Keyword research can help – screenshot Scribe Your blog headline plays an important role in an age of tweets and stack able content. If your content is relevant, it will be read, found and shared. Not everyone is looking for quick and easy reads as our blog proves. However, if your blog headline is compelling and optimized for the way people search, what they search and the keywords that help you achieve your goals, you’ll simply do better.
Probably, you’ve heard the famous words of David Ogilvy before: on average, five times as many people read the headlines as read the body copy. His conclusion: unless your headline “sells,” you have wasted 90% of your money.
Some people advice to write some headlines before actually starting to write and as soon as you have a basic structure of your blog post. Writing several blog headlines allows you to let them sink in for a while and take time to pick the best one. Other people advice to write the headline after you wrote the actual blog post. Often your post will be somewhat different than you first set out. The writing process brings new ideas. It’s often also better if you are a very result-oriented and work a lot with keywords, bullet points and strong ideas in your text. Furthermore, in a business context, blog posts often are used in a content marketing strategy whereby content, including blog posts, is produced for different stages and touch points in the customer journey.
In most cases, search engines are the main drivers of traffic towards your blog post. Understand what people are doing on search engines before they discover your blog post. On search engines, people predominantly seek an answer to a question. When they enter a search phrase, they expect the results to correspond with what they want. Your blog post title is a promise that ensures them your post provides an answer. That’s relevance and search engines care about it a lot as well. There is nothing worse than a title that leads to content that doesn’t live up to the promise of the title. This goes for blog posts as well. Be clear about your goals.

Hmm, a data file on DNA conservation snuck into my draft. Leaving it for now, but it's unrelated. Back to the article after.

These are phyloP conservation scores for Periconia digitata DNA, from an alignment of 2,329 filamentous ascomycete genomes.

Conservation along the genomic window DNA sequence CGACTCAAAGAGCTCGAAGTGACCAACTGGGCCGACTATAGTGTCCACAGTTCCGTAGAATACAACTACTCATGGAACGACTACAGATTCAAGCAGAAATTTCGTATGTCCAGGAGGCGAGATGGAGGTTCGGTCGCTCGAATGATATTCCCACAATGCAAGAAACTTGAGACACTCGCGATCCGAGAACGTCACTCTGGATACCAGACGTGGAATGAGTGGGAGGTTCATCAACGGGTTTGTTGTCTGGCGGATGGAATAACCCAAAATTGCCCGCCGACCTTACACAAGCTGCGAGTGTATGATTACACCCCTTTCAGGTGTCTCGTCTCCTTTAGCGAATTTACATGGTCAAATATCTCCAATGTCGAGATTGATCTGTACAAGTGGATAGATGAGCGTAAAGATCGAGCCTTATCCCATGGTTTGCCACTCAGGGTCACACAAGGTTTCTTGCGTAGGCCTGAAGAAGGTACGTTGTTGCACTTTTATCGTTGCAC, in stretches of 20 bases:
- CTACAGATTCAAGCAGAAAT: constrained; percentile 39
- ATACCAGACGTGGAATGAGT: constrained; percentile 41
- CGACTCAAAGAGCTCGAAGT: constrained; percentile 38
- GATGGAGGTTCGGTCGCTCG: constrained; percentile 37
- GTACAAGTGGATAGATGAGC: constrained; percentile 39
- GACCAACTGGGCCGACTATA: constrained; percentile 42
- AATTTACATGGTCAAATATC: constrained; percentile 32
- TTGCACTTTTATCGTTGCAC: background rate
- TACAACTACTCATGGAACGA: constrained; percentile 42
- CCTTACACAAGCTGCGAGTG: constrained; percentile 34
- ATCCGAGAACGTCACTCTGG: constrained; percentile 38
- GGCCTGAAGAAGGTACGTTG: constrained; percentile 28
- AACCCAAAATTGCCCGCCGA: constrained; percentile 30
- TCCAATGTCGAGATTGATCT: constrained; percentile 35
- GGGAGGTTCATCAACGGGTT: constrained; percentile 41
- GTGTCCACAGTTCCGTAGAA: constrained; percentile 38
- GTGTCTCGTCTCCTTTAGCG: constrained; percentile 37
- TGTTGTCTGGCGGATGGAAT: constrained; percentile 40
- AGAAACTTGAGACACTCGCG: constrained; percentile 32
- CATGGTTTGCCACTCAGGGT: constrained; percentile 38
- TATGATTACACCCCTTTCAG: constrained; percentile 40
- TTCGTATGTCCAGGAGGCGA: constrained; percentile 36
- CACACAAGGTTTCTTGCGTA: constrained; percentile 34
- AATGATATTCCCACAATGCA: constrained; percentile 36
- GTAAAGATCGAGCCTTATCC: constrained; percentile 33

Blog posts don’t always aim to provide answers but can also focus on sharing stories or sparking debate, for instance. The questions search engine users want to be answered are not always answered to business questions either. They can look for more information on your business, interesting use cases, data for a report they are writing, discussions on any given topic, etc.
Make sure your blog headline is clear about that too. Add words that describe the scope of your blog post and match the intent of the people you wish to reach. If it’s a blog post containing good research data, use words saying so. Again: it’s about relevance. Dare to be specific and drop the traffic mentality in your blog headlines, if it’s not relevant to what you aim for, it makes no sense to blog at all. You optimize for the way people search, your goals and for the way search engines work. However, you also look at your goal. If your purpose is very specific, for instance, reaching out to a very particular niche target audience, choosing keywords and titles that help you achieve that instead of looking at broad terms.
Attracting the right readers for your goals is more important than just driving traffic. Use keyword research. Even if you know what terms people will use to find your content within that niche, you might find surprising variations that work better. Specific types of content marketing software, aimed at optimizing your content and blog posts (such as Scribe or Inbound Writer (and SEO tools) help you in this regard. Also, make sure what you need to engage readers through their journey across all touch points and stages and get inspired by what THEY want to get answers to their questioned. The balance of personality and results there is a trade-off between results, personality, and tone of voice. While most blogging experts look at driving traffic providing very specific tips on how to write compelling headlines, sometimes it’s better not to follow such rules. Be authentic and keep your personality and that of your brand in mind, including the tone of voice. After all, how many blog posts can be written providing “7 Tips to boost your Twitter Following”? Choose a somewhat different approach allowing you to stand out. Competition is high on search engines and a “me too” approach is not the best. In fact, these types of posts with swinging headlines, little content and keywords competing for attention are less effective than many think, at least if you define effectiveness right.
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